For example:
  • catch→catcher
  • choreograph→choreographer
  • cough→cougher
  • etch→etcher
  • laugh→laugher
  • march→marcher
  • publish→publisher
  • sing→singer
  • teach→teacher
  • wash→washer
  • watch→watcher
This is also true when a verb ends in a double consonant (except SS, as we’ll see later). For example:
  • bluff→bluffer
  • buzz→buzzer
  • call→caller
  • distill→distiller
  • mill→miller
  • roll→roller
  • spell→speller
  • staff→staffer

Rule 4.5: There’s no pattern for verbs ending in SS

While verbs ending in FF, LL, or ZZ will always take the suffix “-er,” there is much less certainty for words ending in SS—there is no clear pattern, so we just have to memorize which suffix a particular word will take.
-er
-or
address→addresser
canvass→canvasser
dress→dresser
express→expresser
guess→guesser
hiss→hisser
kiss→kisser
pass→passer
trespass→trespasser
assess→assessor
compress→compressor
confess→confessor
depress→depressor
possess→possessor
process→processor
profess→professor
suppress→suppressor
transgress→transgressor

Using the suffix “-ar”

While “-er” is the most common suffix to form nouns of agency from verbs, the suffix “-or” performs the same function in certain instances. However, there is a third suffix that can be used to form these types of nouns, and it is pronounced the same way as the other two: “-ar.”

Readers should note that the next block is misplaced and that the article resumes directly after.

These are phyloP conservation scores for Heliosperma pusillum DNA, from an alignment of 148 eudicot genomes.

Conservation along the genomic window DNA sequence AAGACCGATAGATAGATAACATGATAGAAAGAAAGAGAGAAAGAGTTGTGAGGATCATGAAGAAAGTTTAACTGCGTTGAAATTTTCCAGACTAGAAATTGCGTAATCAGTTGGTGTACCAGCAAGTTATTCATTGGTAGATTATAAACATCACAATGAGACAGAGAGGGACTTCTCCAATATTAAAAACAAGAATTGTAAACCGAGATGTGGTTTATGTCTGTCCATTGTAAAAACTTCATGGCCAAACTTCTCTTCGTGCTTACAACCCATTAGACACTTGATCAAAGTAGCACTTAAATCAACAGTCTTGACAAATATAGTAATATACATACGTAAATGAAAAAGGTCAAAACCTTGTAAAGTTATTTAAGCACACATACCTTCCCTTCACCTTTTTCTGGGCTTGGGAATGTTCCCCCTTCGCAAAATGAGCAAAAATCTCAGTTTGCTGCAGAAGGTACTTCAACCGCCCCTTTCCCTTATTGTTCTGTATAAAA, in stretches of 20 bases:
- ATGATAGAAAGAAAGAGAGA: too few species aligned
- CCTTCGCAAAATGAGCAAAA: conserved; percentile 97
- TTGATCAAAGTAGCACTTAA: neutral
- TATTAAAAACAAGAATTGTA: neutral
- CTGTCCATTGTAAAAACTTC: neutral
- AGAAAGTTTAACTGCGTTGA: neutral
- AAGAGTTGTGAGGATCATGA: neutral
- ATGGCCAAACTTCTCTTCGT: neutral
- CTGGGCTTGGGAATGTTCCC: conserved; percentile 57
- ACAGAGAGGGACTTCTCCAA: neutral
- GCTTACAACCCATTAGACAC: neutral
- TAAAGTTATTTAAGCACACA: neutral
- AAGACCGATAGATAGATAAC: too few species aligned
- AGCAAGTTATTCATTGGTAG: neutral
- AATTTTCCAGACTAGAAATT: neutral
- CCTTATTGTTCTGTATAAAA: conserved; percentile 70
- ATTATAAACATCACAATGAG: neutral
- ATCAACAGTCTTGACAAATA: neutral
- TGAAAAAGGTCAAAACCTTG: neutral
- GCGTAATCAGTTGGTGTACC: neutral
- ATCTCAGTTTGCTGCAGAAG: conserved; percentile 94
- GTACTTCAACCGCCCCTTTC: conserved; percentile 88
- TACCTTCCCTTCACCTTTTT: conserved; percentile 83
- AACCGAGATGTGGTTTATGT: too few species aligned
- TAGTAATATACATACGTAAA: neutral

Nouns of agency ending in “-ar”

Nouns of agency ending in the “-ar” suffix are much less common than “-er” or “-or,” and there is no real convention to dictate when “-ar” is the appropriate ending.
There are only two nouns that can be directly derived from verbs using “-ar”:
  • beg→beggar
  • lie→liar
There is a third verb that is connected to a noun of agency: burgleburglar. In this case, however, burglar is the original word (derived from Anglo-Latin) with the verb burgle derived from it, a process known as a “back-formation.”
Finally, there are a few other nouns of agency that end in “-ar,” but they are not derived from or directly connected to a verb, so “-ar” is not functioning as a suffix:
  • bursar
  • registrar
  • scholar
  • vicar

Other nouns ending in “-ar”

In addition to ending some nouns of agency, “-ar” appears at the ends of several other common nouns. However, it is not functioning as a suffix in these cases, as it does not change a different part of speech into a noun. For instance:
  • altar
  • avatar
  • calendar
  • cheddar
  • dollar
  • grammar
  • guitar
  • hangar (meaning “a large building or shelter, usually to house aircraft”; not related to the verb hang)
  • mortar
  • nectar
  • pillar
  • radar
  • vinegar

Using “-ar” to form adjectives

While the suffix “-ar” is used to form a few nouns, it is much more commonly used to create adjectives, either on its own or as part of the larger suffix “-ular.” (Both “-ar” and “-ular” are used to mean “like; resembling or relating to; of or belonging to.”)
For example:
  • angle→angular